The Kirksville Cyclone

 Shortly after 6:00 p.m., April 27, 1899, a cyclone traveled through Adair County, touching the ground just south of Kirksville and lifting again several miles northeast of town.  It left a three block wide path of total destruction generally between Florence and Stanford Streets, from Patterson Street to just north of Illinois, as well as other damage throughout the city.  Thirty-two people lost their lives that evening and hundreds of Kirksville citizens were injured.  The May 12, 1899 edition of "The Kirksville Weekly Graphic" estimated property damage at a minimum $125,000.  Doctors from Macon and other near-by towns came to help local physicians treat the injured and over $24,000 in unsolicited donations came in from around the U.S. to aid those who lost their homes.

 

Presented by

Special Collections, Pickler Memorial Library
and
E.M. Violette Museum
 

~~~

Adair County, 1899

 


                                             Wallin's Directory of Adair County, Missouri, 1899-1900

The Cyclone’s Path through Adair County

First sighting …  

… was in the air near the lower iron bridge, about 12 miles southwest of Kirksville, shortly before 6:00 pm.

First touch-down …

… near Troy Mills destroyed the Lorton’s barn and the Leech orchard.

Second touch-down …

… a mile or so south of Kirksville, took out the slaughter house in Wilcox’s meadow and the residences of Otis Miller, Jr and Volney Johnson ...

… and on the crest of the hill south of town it claimed Mr & Mrs Calvin Little as its first fatalities.


                                                                                       

… and cut a wide swath through the city from Patterson St on the south to the Quincy, Omaha & Kansas City RR tracks on the north …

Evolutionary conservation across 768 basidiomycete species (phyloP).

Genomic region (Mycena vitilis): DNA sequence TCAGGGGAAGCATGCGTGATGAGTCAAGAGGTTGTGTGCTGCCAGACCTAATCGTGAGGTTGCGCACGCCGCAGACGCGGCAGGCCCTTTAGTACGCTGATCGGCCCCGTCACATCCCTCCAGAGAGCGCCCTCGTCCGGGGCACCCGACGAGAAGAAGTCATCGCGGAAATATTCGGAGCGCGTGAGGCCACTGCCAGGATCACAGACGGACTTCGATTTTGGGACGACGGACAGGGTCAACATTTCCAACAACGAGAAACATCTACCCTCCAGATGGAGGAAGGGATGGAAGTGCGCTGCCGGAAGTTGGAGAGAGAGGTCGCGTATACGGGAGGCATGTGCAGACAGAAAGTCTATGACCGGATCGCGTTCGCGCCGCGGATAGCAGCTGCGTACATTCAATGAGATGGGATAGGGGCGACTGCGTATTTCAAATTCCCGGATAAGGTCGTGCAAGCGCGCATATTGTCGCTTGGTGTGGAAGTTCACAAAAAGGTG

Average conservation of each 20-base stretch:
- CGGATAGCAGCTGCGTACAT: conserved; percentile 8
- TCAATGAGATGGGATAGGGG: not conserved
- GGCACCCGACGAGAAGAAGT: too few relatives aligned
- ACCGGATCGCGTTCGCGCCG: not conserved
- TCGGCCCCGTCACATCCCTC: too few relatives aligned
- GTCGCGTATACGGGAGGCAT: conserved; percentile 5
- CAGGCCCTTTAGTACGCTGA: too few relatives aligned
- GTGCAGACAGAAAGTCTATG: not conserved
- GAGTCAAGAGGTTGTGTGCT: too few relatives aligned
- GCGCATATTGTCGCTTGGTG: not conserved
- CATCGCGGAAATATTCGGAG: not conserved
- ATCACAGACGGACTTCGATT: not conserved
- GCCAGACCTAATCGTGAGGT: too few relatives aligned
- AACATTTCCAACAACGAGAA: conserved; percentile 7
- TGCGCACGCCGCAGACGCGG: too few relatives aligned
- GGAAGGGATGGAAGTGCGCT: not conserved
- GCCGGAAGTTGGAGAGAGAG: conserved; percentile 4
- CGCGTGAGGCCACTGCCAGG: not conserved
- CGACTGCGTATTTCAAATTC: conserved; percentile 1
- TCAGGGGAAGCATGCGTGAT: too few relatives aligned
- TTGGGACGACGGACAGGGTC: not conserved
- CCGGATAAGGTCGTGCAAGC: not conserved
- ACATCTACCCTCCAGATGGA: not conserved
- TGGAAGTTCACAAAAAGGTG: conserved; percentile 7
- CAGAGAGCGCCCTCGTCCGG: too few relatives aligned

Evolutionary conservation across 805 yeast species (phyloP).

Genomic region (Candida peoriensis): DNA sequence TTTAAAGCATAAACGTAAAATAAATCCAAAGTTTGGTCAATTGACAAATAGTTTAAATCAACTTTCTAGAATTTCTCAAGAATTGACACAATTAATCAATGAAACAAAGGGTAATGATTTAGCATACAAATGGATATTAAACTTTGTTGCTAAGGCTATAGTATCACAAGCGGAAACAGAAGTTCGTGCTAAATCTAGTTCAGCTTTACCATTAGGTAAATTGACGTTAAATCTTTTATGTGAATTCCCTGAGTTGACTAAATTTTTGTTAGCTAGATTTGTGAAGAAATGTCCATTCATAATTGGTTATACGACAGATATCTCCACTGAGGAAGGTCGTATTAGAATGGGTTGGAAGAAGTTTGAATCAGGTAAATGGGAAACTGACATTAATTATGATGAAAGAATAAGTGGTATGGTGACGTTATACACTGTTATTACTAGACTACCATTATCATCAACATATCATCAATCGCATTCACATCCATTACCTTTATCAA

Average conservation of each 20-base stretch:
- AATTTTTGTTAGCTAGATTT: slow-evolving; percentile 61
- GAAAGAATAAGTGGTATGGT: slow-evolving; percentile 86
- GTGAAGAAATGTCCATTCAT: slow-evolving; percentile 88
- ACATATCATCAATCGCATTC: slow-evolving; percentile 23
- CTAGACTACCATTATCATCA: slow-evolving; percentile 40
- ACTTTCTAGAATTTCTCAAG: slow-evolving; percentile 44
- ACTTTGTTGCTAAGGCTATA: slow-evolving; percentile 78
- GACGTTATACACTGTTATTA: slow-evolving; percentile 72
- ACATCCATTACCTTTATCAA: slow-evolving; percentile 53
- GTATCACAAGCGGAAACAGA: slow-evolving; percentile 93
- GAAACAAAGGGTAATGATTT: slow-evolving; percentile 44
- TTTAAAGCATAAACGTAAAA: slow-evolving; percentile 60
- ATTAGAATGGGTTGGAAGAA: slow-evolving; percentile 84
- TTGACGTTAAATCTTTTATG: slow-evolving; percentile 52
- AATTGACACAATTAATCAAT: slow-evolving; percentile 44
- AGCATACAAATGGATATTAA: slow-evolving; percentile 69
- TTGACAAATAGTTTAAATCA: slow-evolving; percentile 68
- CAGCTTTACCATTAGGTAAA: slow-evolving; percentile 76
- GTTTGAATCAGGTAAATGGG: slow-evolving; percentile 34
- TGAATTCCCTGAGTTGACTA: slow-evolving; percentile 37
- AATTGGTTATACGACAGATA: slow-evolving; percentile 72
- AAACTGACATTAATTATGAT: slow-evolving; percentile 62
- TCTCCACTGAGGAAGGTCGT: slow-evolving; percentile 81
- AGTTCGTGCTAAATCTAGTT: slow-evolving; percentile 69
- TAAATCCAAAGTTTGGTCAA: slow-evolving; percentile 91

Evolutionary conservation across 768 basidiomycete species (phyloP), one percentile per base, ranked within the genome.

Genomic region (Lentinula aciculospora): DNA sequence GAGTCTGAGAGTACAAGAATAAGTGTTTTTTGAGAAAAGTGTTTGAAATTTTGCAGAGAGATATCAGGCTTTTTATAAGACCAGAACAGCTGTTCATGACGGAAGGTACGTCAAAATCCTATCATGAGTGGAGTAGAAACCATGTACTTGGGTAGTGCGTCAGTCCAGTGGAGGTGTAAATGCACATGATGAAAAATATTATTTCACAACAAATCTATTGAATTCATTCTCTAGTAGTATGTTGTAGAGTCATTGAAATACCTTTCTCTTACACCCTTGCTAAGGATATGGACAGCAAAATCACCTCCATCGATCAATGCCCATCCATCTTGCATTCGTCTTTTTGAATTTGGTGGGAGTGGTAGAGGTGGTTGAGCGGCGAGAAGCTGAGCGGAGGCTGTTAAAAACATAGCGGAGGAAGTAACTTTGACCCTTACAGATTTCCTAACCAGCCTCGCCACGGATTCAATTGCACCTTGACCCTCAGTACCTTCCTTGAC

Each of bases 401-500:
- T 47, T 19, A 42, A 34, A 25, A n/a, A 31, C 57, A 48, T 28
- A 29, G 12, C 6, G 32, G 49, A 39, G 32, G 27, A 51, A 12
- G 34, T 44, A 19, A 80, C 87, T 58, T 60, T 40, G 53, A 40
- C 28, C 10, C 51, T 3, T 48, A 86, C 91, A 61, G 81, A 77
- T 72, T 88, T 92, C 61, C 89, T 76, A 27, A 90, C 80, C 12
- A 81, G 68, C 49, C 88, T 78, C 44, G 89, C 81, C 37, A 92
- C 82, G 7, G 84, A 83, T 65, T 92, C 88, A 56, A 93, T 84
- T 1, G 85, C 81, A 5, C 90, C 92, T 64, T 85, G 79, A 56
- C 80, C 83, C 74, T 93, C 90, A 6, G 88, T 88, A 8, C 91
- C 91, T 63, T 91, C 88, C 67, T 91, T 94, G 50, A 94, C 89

… and from Florence St on the west to Cottage Grove on the east. 

The next stop … 

… was 3 miles northeast of town where it took as its last victims, the 3 young daughters of Henry Lowe … 

… then destroyed the Moore, Hendrin & Yates homes … 

… and New Hope School … 

… before crossing the Salt River at the Furnish farm and tearing out the iron bridge across the stream. 

Final damage in Adair … 

… came when Mrs Mary Wilburn’s barn was turned completely around and all the buildings on the old Newcomb farm were demolished.


Continue


 

In the Whirl of the Tornado: A Personal Experience is the story of the storm told by local author John R Musick.  It appeared in the August 1899 issue of Century Magazine (Vol 58, No 4, pages 591-596) and can be found on line at Cornell University Library’s “Making of America” series.
 


The grainy, blurry photographs in this exhibit were scanned from faded and yellowed 100 year old newspapers so detail is not as sharp as we might like. We used them, however, because they identified specific homes and people that were affected by the storm. The rest of the exhibit’s photos were pulled together from several collections in the Violette Museum and Pickler Library’s Missouriana. Accounts of the storm and its aftermath that appeared in Kirksville’s three newspapers were used to compose the text.


For information concerning this exhibit contact: speccoll@truman.edu

Exhibits Gallery  |  Special Collections  |  Pickler Memorial Library  


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Last Modified 07 May 2010
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